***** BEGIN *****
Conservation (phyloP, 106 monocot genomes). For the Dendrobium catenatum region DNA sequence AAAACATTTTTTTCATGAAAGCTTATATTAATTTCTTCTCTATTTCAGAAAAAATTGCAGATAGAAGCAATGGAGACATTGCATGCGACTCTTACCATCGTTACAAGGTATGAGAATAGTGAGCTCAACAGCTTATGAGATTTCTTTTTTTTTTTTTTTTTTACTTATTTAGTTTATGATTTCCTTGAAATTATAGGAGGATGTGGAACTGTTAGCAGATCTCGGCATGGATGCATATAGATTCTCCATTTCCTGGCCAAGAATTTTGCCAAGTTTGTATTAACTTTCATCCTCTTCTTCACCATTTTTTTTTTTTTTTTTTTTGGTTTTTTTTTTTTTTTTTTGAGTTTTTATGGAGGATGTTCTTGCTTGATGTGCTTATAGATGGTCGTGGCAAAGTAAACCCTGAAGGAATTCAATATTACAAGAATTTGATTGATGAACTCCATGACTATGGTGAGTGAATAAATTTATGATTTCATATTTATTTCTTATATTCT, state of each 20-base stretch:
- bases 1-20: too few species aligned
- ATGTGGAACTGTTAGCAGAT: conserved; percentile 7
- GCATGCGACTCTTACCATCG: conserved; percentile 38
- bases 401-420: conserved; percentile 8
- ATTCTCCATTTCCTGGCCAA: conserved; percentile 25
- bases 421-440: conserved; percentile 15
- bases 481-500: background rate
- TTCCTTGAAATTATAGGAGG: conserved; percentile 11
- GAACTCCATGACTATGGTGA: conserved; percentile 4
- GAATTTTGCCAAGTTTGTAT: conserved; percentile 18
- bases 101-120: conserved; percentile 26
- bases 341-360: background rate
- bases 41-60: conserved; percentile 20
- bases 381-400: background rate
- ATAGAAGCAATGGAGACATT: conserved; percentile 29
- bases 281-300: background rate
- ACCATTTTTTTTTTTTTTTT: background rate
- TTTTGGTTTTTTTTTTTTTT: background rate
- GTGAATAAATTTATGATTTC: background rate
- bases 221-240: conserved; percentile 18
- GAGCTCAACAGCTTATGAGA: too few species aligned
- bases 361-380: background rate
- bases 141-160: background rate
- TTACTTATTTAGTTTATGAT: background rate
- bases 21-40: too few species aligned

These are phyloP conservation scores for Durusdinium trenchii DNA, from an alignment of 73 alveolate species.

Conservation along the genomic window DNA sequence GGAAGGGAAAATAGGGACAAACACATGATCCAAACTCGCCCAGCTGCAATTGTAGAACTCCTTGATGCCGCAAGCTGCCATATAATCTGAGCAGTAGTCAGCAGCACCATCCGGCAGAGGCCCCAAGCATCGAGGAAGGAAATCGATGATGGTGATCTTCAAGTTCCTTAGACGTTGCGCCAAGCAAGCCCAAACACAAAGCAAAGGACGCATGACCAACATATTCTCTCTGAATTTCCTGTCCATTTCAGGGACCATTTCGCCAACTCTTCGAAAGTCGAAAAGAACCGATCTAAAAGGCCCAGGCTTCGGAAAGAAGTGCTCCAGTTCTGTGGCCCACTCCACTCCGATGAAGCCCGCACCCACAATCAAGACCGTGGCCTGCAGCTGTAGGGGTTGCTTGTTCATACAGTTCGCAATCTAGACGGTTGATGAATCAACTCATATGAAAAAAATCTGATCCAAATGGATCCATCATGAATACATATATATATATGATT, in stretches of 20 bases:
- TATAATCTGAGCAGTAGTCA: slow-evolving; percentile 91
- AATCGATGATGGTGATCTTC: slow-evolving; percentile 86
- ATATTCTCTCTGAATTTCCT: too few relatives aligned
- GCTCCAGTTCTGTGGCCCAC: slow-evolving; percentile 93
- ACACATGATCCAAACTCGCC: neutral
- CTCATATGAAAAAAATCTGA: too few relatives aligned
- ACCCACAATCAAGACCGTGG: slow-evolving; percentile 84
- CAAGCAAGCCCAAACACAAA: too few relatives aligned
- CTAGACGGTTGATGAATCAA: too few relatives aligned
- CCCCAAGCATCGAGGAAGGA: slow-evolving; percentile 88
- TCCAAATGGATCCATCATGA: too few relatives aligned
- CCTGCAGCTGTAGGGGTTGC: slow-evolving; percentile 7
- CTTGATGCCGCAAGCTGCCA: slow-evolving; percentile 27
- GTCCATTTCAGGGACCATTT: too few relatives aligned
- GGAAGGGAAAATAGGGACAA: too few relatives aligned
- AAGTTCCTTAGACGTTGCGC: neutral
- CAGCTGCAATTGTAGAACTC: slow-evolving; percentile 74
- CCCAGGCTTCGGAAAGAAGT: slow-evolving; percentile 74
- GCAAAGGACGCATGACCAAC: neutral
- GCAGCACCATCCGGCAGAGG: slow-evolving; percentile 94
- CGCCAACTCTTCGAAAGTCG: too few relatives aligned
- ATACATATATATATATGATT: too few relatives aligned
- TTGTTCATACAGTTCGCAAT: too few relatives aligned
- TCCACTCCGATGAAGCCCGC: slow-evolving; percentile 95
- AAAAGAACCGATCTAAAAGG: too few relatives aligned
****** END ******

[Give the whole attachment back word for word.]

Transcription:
Conservation (phyloP, 106 monocot genomes). For the Dendrobium catenatum region DNA sequence AAAACATTTTTTTCATGAAAGCTTATATTAATTTCTTCTCTATTTCAGAAAAAATTGCAGATAGAAGCAATGGAGACATTGCATGCGACTCTTACCATCGTTACAAGGTATGAGAATAGTGAGCTCAACAGCTTATGAGATTTCTTTTTTTTTTTTTTTTTTACTTATTTAGTTTATGATTTCCTTGAAATTATAGGAGGATGTGGAACTGTTAGCAGATCTCGGCATGGATGCATATAGATTCTCCATTTCCTGGCCAAGAATTTTGCCAAGTTTGTATTAACTTTCATCCTCTTCTTCACCATTTTTTTTTTTTTTTTTTTTGGTTTTTTTTTTTTTTTTTTGAGTTTTTATGGAGGATGTTCTTGCTTGATGTGCTTATAGATGGTCGTGGCAAAGTAAACCCTGAAGGAATTCAATATTACAAGAATTTGATTGATGAACTCCATGACTATGGTGAGTGAATAAATTTATGATTTCATATTTATTTCTTATATTCT, state of each 20-base stretch:
- bases 1-20: too few species aligned
- ATGTGGAACTGTTAGCAGAT: conserved; percentile 7
- GCATGCGACTCTTACCATCG: conserved; percentile 38
- bases 401-420: conserved; percentile 8
- ATTCTCCATTTCCTGGCCAA: conserved; percentile 25
- bases 421-440: conserved; percentile 15
- bases 481-500: background rate
- TTCCTTGAAATTATAGGAGG: conserved; percentile 11
- GAACTCCATGACTATGGTGA: conserved; percentile 4
- GAATTTTGCCAAGTTTGTAT: conserved; percentile 18
- bases 101-120: conserved; percentile 26
- bases 341-360: background rate
- bases 41-60: conserved; percentile 20
- bases 381-400: background rate
- ATAGAAGCAATGGAGACATT: conserved; percentile 29
- bases 281-300: background rate
- ACCATTTTTTTTTTTTTTTT: background rate
- TTTTGGTTTTTTTTTTTTTT: background rate
- GTGAATAAATTTATGATTTC: background rate
- bases 221-240: conserved; percentile 18
- GAGCTCAACAGCTTATGAGA: too few species aligned
- bases 361-380: background rate
- bases 141-160: background rate
- TTACTTATTTAGTTTATGAT: background rate
- bases 21-40: too few species aligned

These are phyloP conservation scores for Durusdinium trenchii DNA, from an alignment of 73 alveolate species.

Conservation along the genomic window DNA sequence GGAAGGGAAAATAGGGACAAACACATGATCCAAACTCGCCCAGCTGCAATTGTAGAACTCCTTGATGCCGCAAGCTGCCATATAATCTGAGCAGTAGTCAGCAGCACCATCCGGCAGAGGCCCCAAGCATCGAGGAAGGAAATCGATGATGGTGATCTTCAAGTTCCTTAGACGTTGCGCCAAGCAAGCCCAAACACAAAGCAAAGGACGCATGACCAACATATTCTCTCTGAATTTCCTGTCCATTTCAGGGACCATTTCGCCAACTCTTCGAAAGTCGAAAAGAACCGATCTAAAAGGCCCAGGCTTCGGAAAGAAGTGCTCCAGTTCTGTGGCCCACTCCACTCCGATGAAGCCCGCACCCACAATCAAGACCGTGGCCTGCAGCTGTAGGGGTTGCTTGTTCATACAGTTCGCAATCTAGACGGTTGATGAATCAACTCATATGAAAAAAATCTGATCCAAATGGATCCATCATGAATACATATATATATATGATT, in stretches of 20 bases:
- TATAATCTGAGCAGTAGTCA: slow-evolving; percentile 91
- AATCGATGATGGTGATCTTC: slow-evolving; percentile 86
- ATATTCTCTCTGAATTTCCT: too few relatives aligned
- GCTCCAGTTCTGTGGCCCAC: slow-evolving; percentile 93
- ACACATGATCCAAACTCGCC: neutral
- CTCATATGAAAAAAATCTGA: too few relatives aligned
- ACCCACAATCAAGACCGTGG: slow-evolving; percentile 84
- CAAGCAAGCCCAAACACAAA: too few relatives aligned
- CTAGACGGTTGATGAATCAA: too few relatives aligned
- CCCCAAGCATCGAGGAAGGA: slow-evolving; percentile 88
- TCCAAATGGATCCATCATGA: too few relatives aligned
- CCTGCAGCTGTAGGGGTTGC: slow-evolving; percentile 7
- CTTGATGCCGCAAGCTGCCA: slow-evolving; percentile 27
- GTCCATTTCAGGGACCATTT: too few relatives aligned
- GGAAGGGAAAATAGGGACAA: too few relatives aligned
- AAGTTCCTTAGACGTTGCGC: neutral
- CAGCTGCAATTGTAGAACTC: slow-evolving; percentile 74
- CCCAGGCTTCGGAAAGAAGT: slow-evolving; percentile 74
- GCAAAGGACGCATGACCAAC: neutral
- GCAGCACCATCCGGCAGAGG: slow-evolving; percentile 94
- CGCCAACTCTTCGAAAGTCG: too few relatives aligned
- ATACATATATATATATGATT: too few relatives aligned
- TTGTTCATACAGTTCGCAAT: too few relatives aligned
- TCCACTCCGATGAAGCCCGC: slow-evolving; percentile 95
- AAAAGAACCGATCTAAAAGG: too few relatives aligned